In a non stick thick bottom pan heat the oil. Add mustard seeds and when they begin to splutter add heeng(asafoetida), curry leaves and green chilli pieces. Toss them and add chopped onions. Keep the flame medium. The mixture tends to stick to the pan but do not try to scratch it as it will spoil the taste and texture of the kees.

(Some people add milk to kees after adding the grated corn to the pan. If you wish you can add 1/2 cup of milk and let it cook till all moisture evaporates. I prefer to use water, just enough to keep it moist. The milk in corn kernels is what makes this dish savory. While using sweet corn kernels one may need some liquid to make the mixture soft)

Once the onions are translucent, add the coarse mixture of grated corn and grated ginger.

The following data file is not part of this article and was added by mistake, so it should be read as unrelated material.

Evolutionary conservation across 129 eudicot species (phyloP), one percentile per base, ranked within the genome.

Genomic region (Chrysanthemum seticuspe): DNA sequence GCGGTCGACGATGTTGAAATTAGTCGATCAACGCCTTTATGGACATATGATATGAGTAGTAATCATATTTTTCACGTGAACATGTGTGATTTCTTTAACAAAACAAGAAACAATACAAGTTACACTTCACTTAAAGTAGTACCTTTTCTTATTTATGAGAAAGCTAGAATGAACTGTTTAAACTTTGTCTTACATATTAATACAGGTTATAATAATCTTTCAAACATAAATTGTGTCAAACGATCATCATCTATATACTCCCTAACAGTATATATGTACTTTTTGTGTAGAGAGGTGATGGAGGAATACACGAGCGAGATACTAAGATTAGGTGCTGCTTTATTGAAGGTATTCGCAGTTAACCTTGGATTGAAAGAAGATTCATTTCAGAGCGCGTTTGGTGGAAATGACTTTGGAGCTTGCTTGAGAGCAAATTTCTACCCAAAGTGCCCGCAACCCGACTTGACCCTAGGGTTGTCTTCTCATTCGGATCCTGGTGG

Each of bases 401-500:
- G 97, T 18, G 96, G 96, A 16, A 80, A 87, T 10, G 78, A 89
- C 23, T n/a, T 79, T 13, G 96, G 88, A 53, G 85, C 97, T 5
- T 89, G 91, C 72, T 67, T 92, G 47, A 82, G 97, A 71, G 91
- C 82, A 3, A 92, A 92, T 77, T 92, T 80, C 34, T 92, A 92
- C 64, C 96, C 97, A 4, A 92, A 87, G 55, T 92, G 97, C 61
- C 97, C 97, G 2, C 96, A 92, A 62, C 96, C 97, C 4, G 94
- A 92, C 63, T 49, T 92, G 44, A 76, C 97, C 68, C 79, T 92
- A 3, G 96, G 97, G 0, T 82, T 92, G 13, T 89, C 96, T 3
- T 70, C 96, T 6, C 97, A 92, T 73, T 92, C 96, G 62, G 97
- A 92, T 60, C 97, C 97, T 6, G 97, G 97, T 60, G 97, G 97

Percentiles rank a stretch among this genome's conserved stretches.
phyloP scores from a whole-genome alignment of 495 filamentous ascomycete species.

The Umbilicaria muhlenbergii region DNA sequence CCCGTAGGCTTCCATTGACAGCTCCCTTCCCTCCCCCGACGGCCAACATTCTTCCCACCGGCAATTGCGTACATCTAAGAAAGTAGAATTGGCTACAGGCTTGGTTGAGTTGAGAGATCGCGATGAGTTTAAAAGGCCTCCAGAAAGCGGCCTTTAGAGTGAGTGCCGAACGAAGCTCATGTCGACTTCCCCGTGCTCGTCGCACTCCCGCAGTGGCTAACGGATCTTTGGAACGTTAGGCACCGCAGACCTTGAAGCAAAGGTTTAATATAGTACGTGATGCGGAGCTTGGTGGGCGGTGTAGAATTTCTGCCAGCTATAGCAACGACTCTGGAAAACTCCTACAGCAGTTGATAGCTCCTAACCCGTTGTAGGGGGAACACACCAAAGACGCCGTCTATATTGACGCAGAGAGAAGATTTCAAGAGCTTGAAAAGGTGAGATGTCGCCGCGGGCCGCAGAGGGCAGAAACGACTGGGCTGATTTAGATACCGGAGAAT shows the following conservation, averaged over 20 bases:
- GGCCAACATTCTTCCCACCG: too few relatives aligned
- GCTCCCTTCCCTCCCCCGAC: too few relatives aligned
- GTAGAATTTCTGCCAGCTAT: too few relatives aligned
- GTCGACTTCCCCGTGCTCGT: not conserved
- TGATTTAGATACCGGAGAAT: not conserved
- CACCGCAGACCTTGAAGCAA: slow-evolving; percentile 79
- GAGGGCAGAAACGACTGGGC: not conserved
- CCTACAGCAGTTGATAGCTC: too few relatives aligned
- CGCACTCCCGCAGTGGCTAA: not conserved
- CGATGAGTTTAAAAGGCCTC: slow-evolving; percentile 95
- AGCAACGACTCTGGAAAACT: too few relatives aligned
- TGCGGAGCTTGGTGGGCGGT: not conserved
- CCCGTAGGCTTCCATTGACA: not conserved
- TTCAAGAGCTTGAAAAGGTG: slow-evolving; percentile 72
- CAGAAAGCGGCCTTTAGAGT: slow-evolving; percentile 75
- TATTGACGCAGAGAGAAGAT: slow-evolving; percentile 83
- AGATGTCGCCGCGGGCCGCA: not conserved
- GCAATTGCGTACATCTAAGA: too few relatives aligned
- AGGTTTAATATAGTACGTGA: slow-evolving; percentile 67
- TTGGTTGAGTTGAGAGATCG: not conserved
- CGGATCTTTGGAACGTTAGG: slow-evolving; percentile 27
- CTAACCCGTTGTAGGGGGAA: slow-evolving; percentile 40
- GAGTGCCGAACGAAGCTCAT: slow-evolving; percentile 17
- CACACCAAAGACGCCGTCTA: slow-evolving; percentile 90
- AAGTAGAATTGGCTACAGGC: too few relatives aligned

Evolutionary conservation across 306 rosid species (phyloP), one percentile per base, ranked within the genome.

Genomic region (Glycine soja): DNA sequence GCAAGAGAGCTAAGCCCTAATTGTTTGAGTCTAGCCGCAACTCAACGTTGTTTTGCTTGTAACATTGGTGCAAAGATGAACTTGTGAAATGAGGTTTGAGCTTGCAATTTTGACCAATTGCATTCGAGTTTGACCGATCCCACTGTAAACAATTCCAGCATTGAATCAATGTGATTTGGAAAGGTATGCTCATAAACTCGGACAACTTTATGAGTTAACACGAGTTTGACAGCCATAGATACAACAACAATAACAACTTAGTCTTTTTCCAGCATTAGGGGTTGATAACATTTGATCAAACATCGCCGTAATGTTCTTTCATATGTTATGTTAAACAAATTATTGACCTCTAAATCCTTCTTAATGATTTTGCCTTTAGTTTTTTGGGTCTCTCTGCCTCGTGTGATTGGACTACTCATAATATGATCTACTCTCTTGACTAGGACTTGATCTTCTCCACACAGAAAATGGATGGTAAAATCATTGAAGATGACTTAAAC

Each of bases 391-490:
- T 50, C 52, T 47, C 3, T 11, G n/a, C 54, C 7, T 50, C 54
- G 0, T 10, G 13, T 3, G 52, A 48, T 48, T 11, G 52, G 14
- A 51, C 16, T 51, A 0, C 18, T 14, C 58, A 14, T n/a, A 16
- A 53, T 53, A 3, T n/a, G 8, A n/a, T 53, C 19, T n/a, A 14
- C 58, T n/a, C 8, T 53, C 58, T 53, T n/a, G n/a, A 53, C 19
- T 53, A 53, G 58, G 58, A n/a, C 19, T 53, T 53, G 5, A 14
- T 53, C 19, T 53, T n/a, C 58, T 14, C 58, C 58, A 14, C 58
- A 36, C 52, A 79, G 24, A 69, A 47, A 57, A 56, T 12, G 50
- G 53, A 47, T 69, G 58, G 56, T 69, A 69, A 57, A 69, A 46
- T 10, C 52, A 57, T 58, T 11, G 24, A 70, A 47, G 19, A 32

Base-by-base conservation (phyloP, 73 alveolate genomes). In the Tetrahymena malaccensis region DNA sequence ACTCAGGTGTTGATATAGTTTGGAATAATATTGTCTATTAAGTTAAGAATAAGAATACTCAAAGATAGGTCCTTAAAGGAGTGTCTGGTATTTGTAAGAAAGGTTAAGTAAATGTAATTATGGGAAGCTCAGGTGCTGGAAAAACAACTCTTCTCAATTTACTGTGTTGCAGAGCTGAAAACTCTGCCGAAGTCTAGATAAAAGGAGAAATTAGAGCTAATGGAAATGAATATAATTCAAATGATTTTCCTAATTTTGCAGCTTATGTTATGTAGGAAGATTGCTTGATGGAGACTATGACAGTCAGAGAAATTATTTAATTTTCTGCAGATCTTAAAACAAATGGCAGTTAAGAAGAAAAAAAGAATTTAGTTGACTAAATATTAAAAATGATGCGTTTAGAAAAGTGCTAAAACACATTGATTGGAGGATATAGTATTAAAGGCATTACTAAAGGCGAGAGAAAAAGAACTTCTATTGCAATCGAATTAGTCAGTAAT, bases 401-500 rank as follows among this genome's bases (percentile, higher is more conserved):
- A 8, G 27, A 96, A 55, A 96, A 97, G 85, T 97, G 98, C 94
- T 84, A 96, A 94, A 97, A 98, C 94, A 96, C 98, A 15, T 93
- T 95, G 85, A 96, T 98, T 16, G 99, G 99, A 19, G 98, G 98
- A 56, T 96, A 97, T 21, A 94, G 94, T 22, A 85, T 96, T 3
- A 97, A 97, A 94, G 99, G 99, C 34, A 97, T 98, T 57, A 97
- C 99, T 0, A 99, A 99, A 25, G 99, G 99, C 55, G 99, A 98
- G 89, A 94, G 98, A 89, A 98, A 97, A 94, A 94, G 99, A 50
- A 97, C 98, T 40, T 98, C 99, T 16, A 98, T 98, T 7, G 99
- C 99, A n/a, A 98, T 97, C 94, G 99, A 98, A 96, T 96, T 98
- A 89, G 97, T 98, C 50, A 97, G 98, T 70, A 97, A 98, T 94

Stir it a few times and add salt, red chili powder to it. Stir again and cook covered for 5 minutes.

Open the lid and see if the kees ( mixture ) is very dry sprinkle some water over it. If it is too moist cook it uncovered for a while.

Once the corn mixture is cooked (takes about 10 mins) turn off the heat and keep it covered for a few minutes.

Serve immediately garnished with fresh coriander leaves, grated fresh coconut and lime.

A perfect snack for breakfast or a rainy evening.

Enjoy this healthy, delicious snack fresh and hot.

Ten On Tuesday -1 – Favorite Street Food Joints and Dhabas In Delhi


I came to know of Ten On Tuesday from Swaram‘s blog but I think the original idea came from Shilpa‘s blog. So it is kind of chain I guess. I am just doing it to fill the cracks between my ‘seriously writing’ and ‘thinking about seriously writing’ :D .The idea is to post ten things every Tuesday on one particular topic or even randomly. I am still cocooned nicely in the foodie love circle so the first post will be about some awesome places for street food and dhaba style food in Delhi. Some places that are in everyone’s budget.. well almost everyone. You can of course add more places to the list in the comment section. So here we go..